By Atul K Thakur
Discontent and Its Civilisations: Dispatches from Lahore, New York and London Author: Mohsin Hamid Publisher: Riverhead Books; Pgs: 240
Mohsin Hamid’s novels have shown his perfect mastery over complex themes like life, art, politics and the war on terror. This naturally makes him one of the most formidable chroniclers of Pakistan where real life situations are not devoid of the softness of art and music and, of course, bitterness from politics and terror. Mohsin is among those new entrants of writers in South Asia whose acclaim reaches far beyond borders and attains the capacity to critique discontent as well as its civilisations.
This book, a collection of his essays and reviews from the past 15 years, primarily establishes how Pakistan “plays a recurring role as villain in the horror sub-industry within the news business”. The idea of the book came into shape in 2010 when he was asked by Granta to contribute to a piece titled ‘How to write about Pakistan’. The inspiration furthered when Mohsin started living in Lahore more like a permanent resident rather than an absentee one.
Mohsin, the author of remarkable novels such as Moth Smoke (2000) and The Reluctant Fundamentalist (2007), left Lahore to stay in the western side of the world at the young age of 18. He attended Princeton, not only to become a McKinsey consultant and be known as the affluent bearer of “post-colonialism”, which was a supreme state of being before 9/11 but to later identify himself as a “nomad”, who could effortlessly see and narrate the erosion of civilisational attributes and modern aspirations.
As widely noticed and recognised, his writings are timeless and of-the-moment as well. He chooses to write on seemingly ordinary themes that, in essence, have universal significance. This could be said about intricate issues pertaining to love, language, ambition, power, corruption, religion, family and identity, among others. He makes a distinction in his narratives and that becomes evident reading different essays in this book. This is the hallmark of his writing and helps readers engage with his grasp of revealing the subtlety of “self, others and a common front”.
Thus, even having lived in different settings during his formative years, his sensibility is not limited back home where he has now the nostalgia of simpler days. He did not live those moments but he could feel past times. This is simply not something that is found commonly among the tribes indulging in writing heavier scripts on heavy issues.
Hamid admits his living in Pakistan as “self-exile from the United States”. This comes out while delving in “the great American novels”. He goes further to comment upon the legacies of Pakistan’s colonial past and bearings with the parochialism in its social-cultural existence. On this and dealing with other themes, Discontent and Its Civilisations presents enough ground to be called an engaging read.
So far, Mohsin has been known for his celebrated novels and this book of essays is his maiden attempt outside of long fictional scripts. The book gathers 30 pieces, many of them earlier published in publications like The New York Review of Books, The New York Times, The Guardian and Granta. A writer of deep perspectives, Mohsin has set a vibrant tone in his essays written at different points of his life through his observations on the post-9/11 years.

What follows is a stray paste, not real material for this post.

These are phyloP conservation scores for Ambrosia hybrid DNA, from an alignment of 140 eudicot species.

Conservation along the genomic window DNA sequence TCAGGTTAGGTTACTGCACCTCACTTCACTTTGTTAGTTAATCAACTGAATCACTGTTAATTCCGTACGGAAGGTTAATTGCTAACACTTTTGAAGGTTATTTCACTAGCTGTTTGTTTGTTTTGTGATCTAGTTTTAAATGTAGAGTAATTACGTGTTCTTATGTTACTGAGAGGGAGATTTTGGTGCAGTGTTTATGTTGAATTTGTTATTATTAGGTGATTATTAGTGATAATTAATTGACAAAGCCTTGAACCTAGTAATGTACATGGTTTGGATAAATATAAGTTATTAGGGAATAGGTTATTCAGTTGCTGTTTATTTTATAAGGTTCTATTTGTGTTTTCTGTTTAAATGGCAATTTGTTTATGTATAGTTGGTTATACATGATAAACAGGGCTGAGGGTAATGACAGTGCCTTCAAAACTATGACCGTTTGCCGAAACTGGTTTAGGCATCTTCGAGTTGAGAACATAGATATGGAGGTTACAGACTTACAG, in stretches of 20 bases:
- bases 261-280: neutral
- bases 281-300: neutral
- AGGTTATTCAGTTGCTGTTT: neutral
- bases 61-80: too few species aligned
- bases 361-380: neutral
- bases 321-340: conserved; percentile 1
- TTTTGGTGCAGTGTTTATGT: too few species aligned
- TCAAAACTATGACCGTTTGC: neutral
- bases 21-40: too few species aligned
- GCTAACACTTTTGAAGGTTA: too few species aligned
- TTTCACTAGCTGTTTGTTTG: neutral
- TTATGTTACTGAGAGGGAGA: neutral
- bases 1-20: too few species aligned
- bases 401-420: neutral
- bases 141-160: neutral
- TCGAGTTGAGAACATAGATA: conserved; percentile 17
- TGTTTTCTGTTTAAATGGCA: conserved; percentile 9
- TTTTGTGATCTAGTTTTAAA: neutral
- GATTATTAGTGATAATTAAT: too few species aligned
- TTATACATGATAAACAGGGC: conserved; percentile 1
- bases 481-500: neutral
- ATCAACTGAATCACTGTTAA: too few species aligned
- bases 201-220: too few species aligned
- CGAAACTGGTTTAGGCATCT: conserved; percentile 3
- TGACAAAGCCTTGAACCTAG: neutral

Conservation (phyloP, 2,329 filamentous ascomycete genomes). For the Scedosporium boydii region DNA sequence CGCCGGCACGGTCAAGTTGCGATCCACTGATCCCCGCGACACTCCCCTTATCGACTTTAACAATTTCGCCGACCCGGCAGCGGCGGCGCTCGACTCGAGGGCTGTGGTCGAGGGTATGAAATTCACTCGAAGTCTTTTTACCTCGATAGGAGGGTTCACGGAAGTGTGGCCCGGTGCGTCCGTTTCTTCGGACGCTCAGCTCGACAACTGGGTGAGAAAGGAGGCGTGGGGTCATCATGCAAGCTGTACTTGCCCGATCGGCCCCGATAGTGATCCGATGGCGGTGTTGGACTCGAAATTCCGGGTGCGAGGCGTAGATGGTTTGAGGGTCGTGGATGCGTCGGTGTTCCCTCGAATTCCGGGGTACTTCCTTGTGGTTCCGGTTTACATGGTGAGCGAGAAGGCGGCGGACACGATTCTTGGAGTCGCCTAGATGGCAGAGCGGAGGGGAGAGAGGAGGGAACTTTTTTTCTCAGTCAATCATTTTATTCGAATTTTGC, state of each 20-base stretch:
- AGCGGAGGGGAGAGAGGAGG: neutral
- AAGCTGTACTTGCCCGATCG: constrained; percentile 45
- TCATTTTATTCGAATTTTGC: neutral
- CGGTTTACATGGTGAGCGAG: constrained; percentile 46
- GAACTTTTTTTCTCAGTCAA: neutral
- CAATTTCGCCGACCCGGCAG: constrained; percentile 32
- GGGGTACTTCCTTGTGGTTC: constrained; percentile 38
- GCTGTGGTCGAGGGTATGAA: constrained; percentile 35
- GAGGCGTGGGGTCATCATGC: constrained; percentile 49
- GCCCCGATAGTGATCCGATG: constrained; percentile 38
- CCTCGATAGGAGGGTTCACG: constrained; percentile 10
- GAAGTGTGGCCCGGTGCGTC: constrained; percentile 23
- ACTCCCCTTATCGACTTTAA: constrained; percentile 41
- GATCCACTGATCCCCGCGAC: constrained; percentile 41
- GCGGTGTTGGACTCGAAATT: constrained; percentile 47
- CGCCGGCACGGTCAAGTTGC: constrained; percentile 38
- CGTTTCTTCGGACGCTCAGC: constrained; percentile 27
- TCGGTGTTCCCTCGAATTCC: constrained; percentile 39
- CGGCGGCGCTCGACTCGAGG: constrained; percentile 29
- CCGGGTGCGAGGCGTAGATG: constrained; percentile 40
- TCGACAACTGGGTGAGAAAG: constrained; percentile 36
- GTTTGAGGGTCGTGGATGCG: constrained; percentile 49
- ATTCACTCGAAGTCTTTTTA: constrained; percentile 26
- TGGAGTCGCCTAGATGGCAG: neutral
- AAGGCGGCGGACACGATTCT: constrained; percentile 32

Hamid is quite at ease taking on board different topics. In The Reluctant Fundamentalist, he forwarded the story of a Pakistani expat in the US and how he copes with changed perceptions following the terror attack of 9/11. In parallel, the same character also comes to terms with his values, orientations and other emotions vis-à-vis being a resident of the eastern land, situated far away from the ground of unprecedented actions. But, unlike his novels, his collection of essays is not about only one broad issue. The essays are divided into three categories: life, art and politics. In fact, the brilliantly chosen title of the book is drawn from an essay that advocates “not for the clash but the confluence of cultures”.
The crux that comes out signifies the hope in Mohsin’s homeland that otherwise is badly riddled with troubles in its underbelly and outer fabric. But the hope stays, as discontent too can have its civilisations. The world outside does not know Pakistan through the same angle. Hence, the book has enough vitality to change the course of the debate on Pakistan.
As of now, the narratives on Pakistan are more problem-centric and do not go very far in pushing forward that experimental line to unravel the distinct potential of inquiry on a land that has a living civilisational culture in its fold, besides all celebrated discontents.
In a sort of representative essay called ‘Why they get Pakistan wrong’, the author reminds us of the fact that “the country’s annual death toll from terrorist attacks rose from 164 in 2003 to 3,318 in 2009”, a level exceeding the number of US citizens killed on September 11. In another essay called ‘Why drones don’t help’, he denounces the policies responsible for making the country a playground of terror and the “counter-terror exercise” of the west and local elites serving in the bureaucracy, the armed forces and politics.
As always, Mohsin Hamid is readable without forced effort. Discontent and Its Civilizations is another valuable addition to his body of work.
(The writer is a New Delhi based journalist and writer. He can be reached at firstname.lastname@example.org)
The Daily Times, May 5, 2015